18650 Dated 2005 - Still has nearly full capacity

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Zebretta
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18650 Dated 2005 - Still has nearly full capacity

I found a TNL-ITR18650-2200 3.7v battery in one of my old tool boxes with a date stamp of 12.12.05

IIRC, it was inside a rechargeable device I disassembled that had broken. I forget exactly what it was in.

I’m amazed that at 12 years old it still has a discharge test capacity of 2100mAh

How can that be?

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I watched an utube video on extending the cycle count on li-ion cells, there is supposedly at least 7 different chemicals that can be added to the basic li-ion mix, and what ones are used can make the difference between 200 cycles to 2000 cycles and these recipients are closely guarded secrets.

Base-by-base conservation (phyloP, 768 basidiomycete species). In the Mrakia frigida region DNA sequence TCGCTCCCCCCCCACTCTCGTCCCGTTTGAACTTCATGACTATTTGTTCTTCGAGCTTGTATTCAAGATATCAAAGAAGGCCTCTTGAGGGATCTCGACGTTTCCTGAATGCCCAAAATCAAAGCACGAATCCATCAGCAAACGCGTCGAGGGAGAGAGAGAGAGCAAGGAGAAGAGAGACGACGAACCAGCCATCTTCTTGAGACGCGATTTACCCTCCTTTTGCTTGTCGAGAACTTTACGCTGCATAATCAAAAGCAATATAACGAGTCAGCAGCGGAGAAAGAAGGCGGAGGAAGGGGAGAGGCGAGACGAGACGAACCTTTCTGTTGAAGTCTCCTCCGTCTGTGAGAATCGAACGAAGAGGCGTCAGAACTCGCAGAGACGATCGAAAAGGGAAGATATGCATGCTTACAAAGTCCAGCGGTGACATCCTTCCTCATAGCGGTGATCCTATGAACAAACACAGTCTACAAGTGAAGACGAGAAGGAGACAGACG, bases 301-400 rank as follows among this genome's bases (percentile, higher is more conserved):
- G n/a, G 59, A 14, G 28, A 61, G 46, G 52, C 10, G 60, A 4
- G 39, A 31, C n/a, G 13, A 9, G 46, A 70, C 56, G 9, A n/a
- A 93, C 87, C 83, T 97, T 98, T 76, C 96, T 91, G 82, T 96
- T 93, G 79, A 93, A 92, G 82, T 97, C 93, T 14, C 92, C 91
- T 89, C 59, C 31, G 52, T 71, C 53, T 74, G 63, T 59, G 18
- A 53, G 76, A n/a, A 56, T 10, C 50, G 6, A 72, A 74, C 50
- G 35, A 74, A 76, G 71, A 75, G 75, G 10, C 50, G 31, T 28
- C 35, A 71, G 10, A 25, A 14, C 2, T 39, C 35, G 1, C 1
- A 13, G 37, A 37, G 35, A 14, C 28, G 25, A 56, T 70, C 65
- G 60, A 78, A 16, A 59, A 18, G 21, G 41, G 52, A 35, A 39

They help to reduce damage from excess heat while charging/discharging or slow down the process where the anode/cathode gets blocked over time reducing the capacity.

I have some bluetooth headphones with li-ion built in that i have had for years and they still last a long time on a single charge.

 

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Recently i disassemble battery of old samsung laptop (bought in 2004) and got 6× 18650 cells 2200Mah.
Measured capacity is between 1930 – 1990 mah, near 87-90% of initial capacity

Zebretta
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X0R wrote:
Recently i disassemble battery of old samsung laptop (bought in 2004) and got 6× 18650 cells 2200Mah. Measured capacity is between 1930 – 1990 mah, near 87-90% of initial capacity

Right?
Now I cringe when I think of all the laptop batteries I tossed with broken laptops : – (

X0R
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I used ZB206+ v1.3 Battery Tester from Fasttech

Zebretta
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X0R wrote:
I used ZB206+ v1.3 Battery Tester from Fasttech

ZB206 review

Bort
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What is its internal resistance?

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I haven’t 4-wire holder, to measure resistance.